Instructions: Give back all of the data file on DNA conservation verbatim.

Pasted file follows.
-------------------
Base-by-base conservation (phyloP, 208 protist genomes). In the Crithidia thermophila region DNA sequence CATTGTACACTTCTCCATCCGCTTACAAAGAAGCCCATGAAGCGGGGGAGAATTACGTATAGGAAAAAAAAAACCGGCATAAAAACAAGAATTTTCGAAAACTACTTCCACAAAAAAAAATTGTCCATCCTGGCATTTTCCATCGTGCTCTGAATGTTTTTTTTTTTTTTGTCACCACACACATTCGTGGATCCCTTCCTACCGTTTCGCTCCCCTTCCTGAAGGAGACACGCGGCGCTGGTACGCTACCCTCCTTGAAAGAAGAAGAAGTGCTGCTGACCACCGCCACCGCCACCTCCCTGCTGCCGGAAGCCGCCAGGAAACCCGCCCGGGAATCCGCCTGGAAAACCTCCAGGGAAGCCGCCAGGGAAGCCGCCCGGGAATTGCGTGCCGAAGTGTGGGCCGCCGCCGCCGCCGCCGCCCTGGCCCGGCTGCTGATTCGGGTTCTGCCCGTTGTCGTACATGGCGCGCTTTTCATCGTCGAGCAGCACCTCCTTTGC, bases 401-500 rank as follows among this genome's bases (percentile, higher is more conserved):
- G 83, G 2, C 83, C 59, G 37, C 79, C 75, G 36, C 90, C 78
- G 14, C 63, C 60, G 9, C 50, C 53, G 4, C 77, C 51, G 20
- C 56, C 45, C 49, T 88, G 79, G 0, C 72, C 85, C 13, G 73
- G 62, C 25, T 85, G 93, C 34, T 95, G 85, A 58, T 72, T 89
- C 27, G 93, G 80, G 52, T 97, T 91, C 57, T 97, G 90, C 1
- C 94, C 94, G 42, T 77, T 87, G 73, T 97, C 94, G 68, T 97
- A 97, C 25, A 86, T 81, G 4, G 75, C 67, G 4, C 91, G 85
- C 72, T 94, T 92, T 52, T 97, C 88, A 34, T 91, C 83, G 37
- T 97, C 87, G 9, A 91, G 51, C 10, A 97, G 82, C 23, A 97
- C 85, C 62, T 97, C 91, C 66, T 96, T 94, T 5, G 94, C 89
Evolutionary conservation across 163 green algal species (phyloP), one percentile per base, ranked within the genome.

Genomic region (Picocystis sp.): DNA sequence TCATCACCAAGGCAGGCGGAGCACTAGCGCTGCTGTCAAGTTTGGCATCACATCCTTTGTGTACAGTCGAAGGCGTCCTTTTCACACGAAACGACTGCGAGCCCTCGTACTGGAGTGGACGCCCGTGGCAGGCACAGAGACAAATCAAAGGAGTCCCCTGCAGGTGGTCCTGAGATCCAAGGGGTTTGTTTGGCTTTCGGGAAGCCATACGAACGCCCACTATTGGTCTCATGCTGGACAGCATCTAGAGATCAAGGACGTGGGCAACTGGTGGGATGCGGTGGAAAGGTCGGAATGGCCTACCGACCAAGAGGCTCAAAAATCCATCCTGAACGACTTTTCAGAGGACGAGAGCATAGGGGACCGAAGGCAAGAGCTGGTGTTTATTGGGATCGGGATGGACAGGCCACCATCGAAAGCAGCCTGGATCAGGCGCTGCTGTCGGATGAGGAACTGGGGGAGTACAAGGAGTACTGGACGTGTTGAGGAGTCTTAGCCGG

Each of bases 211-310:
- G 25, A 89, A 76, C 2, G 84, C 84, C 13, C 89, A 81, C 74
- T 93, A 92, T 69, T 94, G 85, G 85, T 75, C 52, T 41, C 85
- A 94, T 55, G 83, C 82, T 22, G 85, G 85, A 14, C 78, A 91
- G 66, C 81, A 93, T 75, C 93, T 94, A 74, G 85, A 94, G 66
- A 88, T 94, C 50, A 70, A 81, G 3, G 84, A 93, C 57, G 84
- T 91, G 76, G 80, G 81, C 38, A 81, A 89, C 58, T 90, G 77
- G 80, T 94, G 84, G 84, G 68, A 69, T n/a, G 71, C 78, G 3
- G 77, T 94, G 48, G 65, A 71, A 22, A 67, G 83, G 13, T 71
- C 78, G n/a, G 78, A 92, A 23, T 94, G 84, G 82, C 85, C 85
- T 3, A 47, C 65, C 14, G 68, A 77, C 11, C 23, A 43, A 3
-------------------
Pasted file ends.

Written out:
Base-by-base conservation (phyloP, 208 protist genomes). In the Crithidia thermophila region DNA sequence CATTGTACACTTCTCCATCCGCTTACAAAGAAGCCCATGAAGCGGGGGAGAATTACGTATAGGAAAAAAAAAACCGGCATAAAAACAAGAATTTTCGAAAACTACTTCCACAAAAAAAAATTGTCCATCCTGGCATTTTCCATCGTGCTCTGAATGTTTTTTTTTTTTTTGTCACCACACACATTCGTGGATCCCTTCCTACCGTTTCGCTCCCCTTCCTGAAGGAGACACGCGGCGCTGGTACGCTACCCTCCTTGAAAGAAGAAGAAGTGCTGCTGACCACCGCCACCGCCACCTCCCTGCTGCCGGAAGCCGCCAGGAAACCCGCCCGGGAATCCGCCTGGAAAACCTCCAGGGAAGCCGCCAGGGAAGCCGCCCGGGAATTGCGTGCCGAAGTGTGGGCCGCCGCCGCCGCCGCCGCCCTGGCCCGGCTGCTGATTCGGGTTCTGCCCGTTGTCGTACATGGCGCGCTTTTCATCGTCGAGCAGCACCTCCTTTGC, bases 401-500 rank as follows among this genome's bases (percentile, higher is more conserved):
- G 83, G 2, C 83, C 59, G 37, C 79, C 75, G 36, C 90, C 78
- G 14, C 63, C 60, G 9, C 50, C 53, G 4, C 77, C 51, G 20
- C 56, C 45, C 49, T 88, G 79, G 0, C 72, C 85, C 13, G 73
- G 62, C 25, T 85, G 93, C 34, T 95, G 85, A 58, T 72, T 89
- C 27, G 93, G 80, G 52, T 97, T 91, C 57, T 97, G 90, C 1
- C 94, C 94, G 42, T 77, T 87, G 73, T 97, C 94, G 68, T 97
- A 97, C 25, A 86, T 81, G 4, G 75, C 67, G 4, C 91, G 85
- C 72, T 94, T 92, T 52, T 97, C 88, A 34, T 91, C 83, G 37
- T 97, C 87, G 9, A 91, G 51, C 10, A 97, G 82, C 23, A 97
- C 85, C 62, T 97, C 91, C 66, T 96, T 94, T 5, G 94, C 89
Evolutionary conservation across 163 green algal species (phyloP), one percentile per base, ranked within the genome.

Genomic region (Picocystis sp.): DNA sequence TCATCACCAAGGCAGGCGGAGCACTAGCGCTGCTGTCAAGTTTGGCATCACATCCTTTGTGTACAGTCGAAGGCGTCCTTTTCACACGAAACGACTGCGAGCCCTCGTACTGGAGTGGACGCCCGTGGCAGGCACAGAGACAAATCAAAGGAGTCCCCTGCAGGTGGTCCTGAGATCCAAGGGGTTTGTTTGGCTTTCGGGAAGCCATACGAACGCCCACTATTGGTCTCATGCTGGACAGCATCTAGAGATCAAGGACGTGGGCAACTGGTGGGATGCGGTGGAAAGGTCGGAATGGCCTACCGACCAAGAGGCTCAAAAATCCATCCTGAACGACTTTTCAGAGGACGAGAGCATAGGGGACCGAAGGCAAGAGCTGGTGTTTATTGGGATCGGGATGGACAGGCCACCATCGAAAGCAGCCTGGATCAGGCGCTGCTGTCGGATGAGGAACTGGGGGAGTACAAGGAGTACTGGACGTGTTGAGGAGTCTTAGCCGG

Each of bases 211-310:
- G 25, A 89, A 76, C 2, G 84, C 84, C 13, C 89, A 81, C 74
- T 93, A 92, T 69, T 94, G 85, G 85, T 75, C 52, T 41, C 85
- A 94, T 55, G 83, C 82, T 22, G 85, G 85, A 14, C 78, A 91
- G 66, C 81, A 93, T 75, C 93, T 94, A 74, G 85, A 94, G 66
- A 88, T 94, C 50, A 70, A 81, G 3, G 84, A 93, C 57, G 84
- T 91, G 76, G 80, G 81, C 38, A 81, A 89, C 58, T 90, G 77
- G 80, T 94, G 84, G 84, G 68, A 69, T n/a, G 71, C 78, G 3
- G 77, T 94, G 48, G 65, A 71, A 22, A 67, G 83, G 13, T 71
- C 78, G n/a, G 78, A 92, A 23, T 94, G 84, G 82, C 85, C 85
- T 3, A 47, C 65, C 14, G 68, A 77, C 11, C 23, A 43, A 3